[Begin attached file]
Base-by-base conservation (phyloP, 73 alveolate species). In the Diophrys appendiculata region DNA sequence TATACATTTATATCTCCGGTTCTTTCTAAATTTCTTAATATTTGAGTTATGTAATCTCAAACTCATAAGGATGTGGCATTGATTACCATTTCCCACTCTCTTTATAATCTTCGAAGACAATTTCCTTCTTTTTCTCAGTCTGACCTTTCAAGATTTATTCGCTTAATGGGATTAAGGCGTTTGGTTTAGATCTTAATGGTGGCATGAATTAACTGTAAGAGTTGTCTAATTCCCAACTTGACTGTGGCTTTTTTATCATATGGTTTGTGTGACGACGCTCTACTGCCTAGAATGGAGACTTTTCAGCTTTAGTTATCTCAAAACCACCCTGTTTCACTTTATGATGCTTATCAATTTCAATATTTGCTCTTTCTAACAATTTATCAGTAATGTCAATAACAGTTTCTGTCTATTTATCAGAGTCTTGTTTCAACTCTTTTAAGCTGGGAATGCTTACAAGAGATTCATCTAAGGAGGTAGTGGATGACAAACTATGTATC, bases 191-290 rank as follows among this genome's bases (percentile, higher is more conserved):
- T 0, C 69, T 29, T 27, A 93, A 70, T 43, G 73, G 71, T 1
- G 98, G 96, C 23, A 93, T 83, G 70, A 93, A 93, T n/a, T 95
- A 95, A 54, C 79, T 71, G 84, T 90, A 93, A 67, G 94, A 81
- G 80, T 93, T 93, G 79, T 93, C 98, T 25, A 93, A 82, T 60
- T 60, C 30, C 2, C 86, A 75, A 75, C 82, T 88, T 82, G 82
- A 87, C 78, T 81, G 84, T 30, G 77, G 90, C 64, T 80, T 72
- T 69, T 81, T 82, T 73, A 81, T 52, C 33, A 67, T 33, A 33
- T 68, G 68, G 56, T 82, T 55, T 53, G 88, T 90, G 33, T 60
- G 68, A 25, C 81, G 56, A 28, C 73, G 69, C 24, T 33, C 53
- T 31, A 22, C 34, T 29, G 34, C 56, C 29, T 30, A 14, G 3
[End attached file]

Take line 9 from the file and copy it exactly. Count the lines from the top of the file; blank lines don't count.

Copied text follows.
- T 68, G 68, G 56, T 82, T 55, T 53, G 88, T 90, G 33, T 60